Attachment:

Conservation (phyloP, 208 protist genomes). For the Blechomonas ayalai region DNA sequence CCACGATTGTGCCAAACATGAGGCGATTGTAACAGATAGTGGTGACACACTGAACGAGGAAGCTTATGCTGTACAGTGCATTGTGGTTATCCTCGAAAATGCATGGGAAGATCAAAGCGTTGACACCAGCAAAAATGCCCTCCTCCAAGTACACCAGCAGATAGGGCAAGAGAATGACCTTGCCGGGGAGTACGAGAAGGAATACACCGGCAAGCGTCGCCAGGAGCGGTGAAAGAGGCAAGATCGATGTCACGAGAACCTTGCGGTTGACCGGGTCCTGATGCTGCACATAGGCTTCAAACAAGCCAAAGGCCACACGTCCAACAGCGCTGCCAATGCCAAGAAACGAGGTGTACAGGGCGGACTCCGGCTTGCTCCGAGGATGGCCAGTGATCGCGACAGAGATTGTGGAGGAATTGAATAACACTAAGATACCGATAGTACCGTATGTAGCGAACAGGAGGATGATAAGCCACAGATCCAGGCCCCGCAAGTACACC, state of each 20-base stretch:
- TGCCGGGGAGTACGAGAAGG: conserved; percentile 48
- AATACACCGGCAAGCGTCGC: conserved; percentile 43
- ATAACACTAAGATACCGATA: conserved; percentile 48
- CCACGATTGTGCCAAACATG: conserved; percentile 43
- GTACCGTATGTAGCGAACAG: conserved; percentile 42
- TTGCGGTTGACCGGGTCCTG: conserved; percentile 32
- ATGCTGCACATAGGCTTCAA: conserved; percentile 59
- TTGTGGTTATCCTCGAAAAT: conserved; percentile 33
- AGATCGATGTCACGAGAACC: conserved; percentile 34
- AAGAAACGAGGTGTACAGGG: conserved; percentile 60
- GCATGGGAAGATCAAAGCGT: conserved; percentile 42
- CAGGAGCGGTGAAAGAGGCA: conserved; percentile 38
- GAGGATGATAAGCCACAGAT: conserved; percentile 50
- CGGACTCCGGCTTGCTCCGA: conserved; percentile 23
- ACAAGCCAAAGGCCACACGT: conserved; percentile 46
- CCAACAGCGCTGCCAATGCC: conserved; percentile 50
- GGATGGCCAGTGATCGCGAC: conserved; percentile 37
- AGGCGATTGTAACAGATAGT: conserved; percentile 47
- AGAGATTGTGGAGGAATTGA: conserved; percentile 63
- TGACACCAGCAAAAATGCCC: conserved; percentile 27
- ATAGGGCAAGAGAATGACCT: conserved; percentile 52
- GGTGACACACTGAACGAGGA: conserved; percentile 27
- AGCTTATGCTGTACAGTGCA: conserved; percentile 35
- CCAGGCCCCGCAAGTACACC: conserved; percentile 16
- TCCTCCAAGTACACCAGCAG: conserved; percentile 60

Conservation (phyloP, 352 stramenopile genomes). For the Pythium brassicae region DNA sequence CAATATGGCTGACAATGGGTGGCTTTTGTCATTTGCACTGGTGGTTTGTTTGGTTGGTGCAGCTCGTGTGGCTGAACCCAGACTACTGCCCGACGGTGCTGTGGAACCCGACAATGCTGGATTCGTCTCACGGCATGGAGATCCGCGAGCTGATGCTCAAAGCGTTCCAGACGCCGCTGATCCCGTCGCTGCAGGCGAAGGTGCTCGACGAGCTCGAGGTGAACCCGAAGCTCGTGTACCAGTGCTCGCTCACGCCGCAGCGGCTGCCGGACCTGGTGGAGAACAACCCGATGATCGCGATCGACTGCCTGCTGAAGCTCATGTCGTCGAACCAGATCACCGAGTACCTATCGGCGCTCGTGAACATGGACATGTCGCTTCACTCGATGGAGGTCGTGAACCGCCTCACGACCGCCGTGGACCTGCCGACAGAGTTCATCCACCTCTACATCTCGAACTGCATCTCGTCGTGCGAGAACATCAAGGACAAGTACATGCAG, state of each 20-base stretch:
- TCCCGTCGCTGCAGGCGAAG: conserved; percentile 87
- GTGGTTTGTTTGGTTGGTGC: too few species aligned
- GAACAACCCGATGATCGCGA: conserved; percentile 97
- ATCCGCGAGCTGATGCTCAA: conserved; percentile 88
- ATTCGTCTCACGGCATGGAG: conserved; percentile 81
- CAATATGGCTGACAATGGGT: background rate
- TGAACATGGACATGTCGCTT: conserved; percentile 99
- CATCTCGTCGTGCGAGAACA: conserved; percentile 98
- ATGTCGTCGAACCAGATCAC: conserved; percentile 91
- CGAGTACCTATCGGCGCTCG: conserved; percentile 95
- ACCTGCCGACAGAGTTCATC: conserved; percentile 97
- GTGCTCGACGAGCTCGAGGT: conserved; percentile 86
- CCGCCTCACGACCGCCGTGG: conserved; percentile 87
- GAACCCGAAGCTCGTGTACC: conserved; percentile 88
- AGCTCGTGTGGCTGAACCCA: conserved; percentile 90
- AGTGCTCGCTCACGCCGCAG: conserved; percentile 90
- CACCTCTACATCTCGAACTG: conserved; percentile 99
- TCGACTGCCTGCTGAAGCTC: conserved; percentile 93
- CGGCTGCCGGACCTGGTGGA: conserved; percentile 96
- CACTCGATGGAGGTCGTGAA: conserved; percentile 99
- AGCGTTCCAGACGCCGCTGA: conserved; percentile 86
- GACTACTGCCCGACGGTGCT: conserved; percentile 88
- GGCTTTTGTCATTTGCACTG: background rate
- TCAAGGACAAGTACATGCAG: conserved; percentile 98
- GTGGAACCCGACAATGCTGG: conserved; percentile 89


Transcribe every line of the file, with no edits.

Conservation (phyloP, 208 protist genomes). For the Blechomonas ayalai region DNA sequence CCACGATTGTGCCAAACATGAGGCGATTGTAACAGATAGTGGTGACACACTGAACGAGGAAGCTTATGCTGTACAGTGCATTGTGGTTATCCTCGAAAATGCATGGGAAGATCAAAGCGTTGACACCAGCAAAAATGCCCTCCTCCAAGTACACCAGCAGATAGGGCAAGAGAATGACCTTGCCGGGGAGTACGAGAAGGAATACACCGGCAAGCGTCGCCAGGAGCGGTGAAAGAGGCAAGATCGATGTCACGAGAACCTTGCGGTTGACCGGGTCCTGATGCTGCACATAGGCTTCAAACAAGCCAAAGGCCACACGTCCAACAGCGCTGCCAATGCCAAGAAACGAGGTGTACAGGGCGGACTCCGGCTTGCTCCGAGGATGGCCAGTGATCGCGACAGAGATTGTGGAGGAATTGAATAACACTAAGATACCGATAGTACCGTATGTAGCGAACAGGAGGATGATAAGCCACAGATCCAGGCCCCGCAAGTACACC, state of each 20-base stretch:
- TGCCGGGGAGTACGAGAAGG: conserved; percentile 48
- AATACACCGGCAAGCGTCGC: conserved; percentile 43
- ATAACACTAAGATACCGATA: conserved; percentile 48
- CCACGATTGTGCCAAACATG: conserved; percentile 43
- GTACCGTATGTAGCGAACAG: conserved; percentile 42
- TTGCGGTTGACCGGGTCCTG: conserved; percentile 32
- ATGCTGCACATAGGCTTCAA: conserved; percentile 59
- TTGTGGTTATCCTCGAAAAT: conserved; percentile 33
- AGATCGATGTCACGAGAACC: conserved; percentile 34
- AAGAAACGAGGTGTACAGGG: conserved; percentile 60
- GCATGGGAAGATCAAAGCGT: conserved; percentile 42
- CAGGAGCGGTGAAAGAGGCA: conserved; percentile 38
- GAGGATGATAAGCCACAGAT: conserved; percentile 50
- CGGACTCCGGCTTGCTCCGA: conserved; percentile 23
- ACAAGCCAAAGGCCACACGT: conserved; percentile 46
- CCAACAGCGCTGCCAATGCC: conserved; percentile 50
- GGATGGCCAGTGATCGCGAC: conserved; percentile 37
- AGGCGATTGTAACAGATAGT: conserved; percentile 47
- AGAGATTGTGGAGGAATTGA: conserved; percentile 63
- TGACACCAGCAAAAATGCCC: conserved; percentile 27
- ATAGGGCAAGAGAATGACCT: conserved; percentile 52
- GGTGACACACTGAACGAGGA: conserved; percentile 27
- AGCTTATGCTGTACAGTGCA: conserved; percentile 35
- CCAGGCCCCGCAAGTACACC: conserved; percentile 16
- TCCTCCAAGTACACCAGCAG: conserved; percentile 60

Conservation (phyloP, 352 stramenopile genomes). For the Pythium brassicae region DNA sequence CAATATGGCTGACAATGGGTGGCTTTTGTCATTTGCACTGGTGGTTTGTTTGGTTGGTGCAGCTCGTGTGGCTGAACCCAGACTACTGCCCGACGGTGCTGTGGAACCCGACAATGCTGGATTCGTCTCACGGCATGGAGATCCGCGAGCTGATGCTCAAAGCGTTCCAGACGCCGCTGATCCCGTCGCTGCAGGCGAAGGTGCTCGACGAGCTCGAGGTGAACCCGAAGCTCGTGTACCAGTGCTCGCTCACGCCGCAGCGGCTGCCGGACCTGGTGGAGAACAACCCGATGATCGCGATCGACTGCCTGCTGAAGCTCATGTCGTCGAACCAGATCACCGAGTACCTATCGGCGCTCGTGAACATGGACATGTCGCTTCACTCGATGGAGGTCGTGAACCGCCTCACGACCGCCGTGGACCTGCCGACAGAGTTCATCCACCTCTACATCTCGAACTGCATCTCGTCGTGCGAGAACATCAAGGACAAGTACATGCAG, state of each 20-base stretch:
- TCCCGTCGCTGCAGGCGAAG: conserved; percentile 87
- GTGGTTTGTTTGGTTGGTGC: too few species aligned
- GAACAACCCGATGATCGCGA: conserved; percentile 97
- ATCCGCGAGCTGATGCTCAA: conserved; percentile 88
- ATTCGTCTCACGGCATGGAG: conserved; percentile 81
- CAATATGGCTGACAATGGGT: background rate
- TGAACATGGACATGTCGCTT: conserved; percentile 99
- CATCTCGTCGTGCGAGAACA: conserved; percentile 98
- ATGTCGTCGAACCAGATCAC: conserved; percentile 91
- CGAGTACCTATCGGCGCTCG: conserved; percentile 95
- ACCTGCCGACAGAGTTCATC: conserved; percentile 97
- GTGCTCGACGAGCTCGAGGT: conserved; percentile 86
- CCGCCTCACGACCGCCGTGG: conserved; percentile 87
- GAACCCGAAGCTCGTGTACC: conserved; percentile 88
- AGCTCGTGTGGCTGAACCCA: conserved; percentile 90
- AGTGCTCGCTCACGCCGCAG: conserved; percentile 90
- CACCTCTACATCTCGAACTG: conserved; percentile 99
- TCGACTGCCTGCTGAAGCTC: conserved; percentile 93
- CGGCTGCCGGACCTGGTGGA: conserved; percentile 96
- CACTCGATGGAGGTCGTGAA: conserved; percentile 99
- AGCGTTCCAGACGCCGCTGA: conserved; percentile 86
- GACTACTGCCCGACGGTGCT: conserved; percentile 88
- GGCTTTTGTCATTTGCACTG: background rate
- TCAAGGACAAGTACATGCAG: conserved; percentile 98
- GTGGAACCCGACAATGCTGG: conserved; percentile 89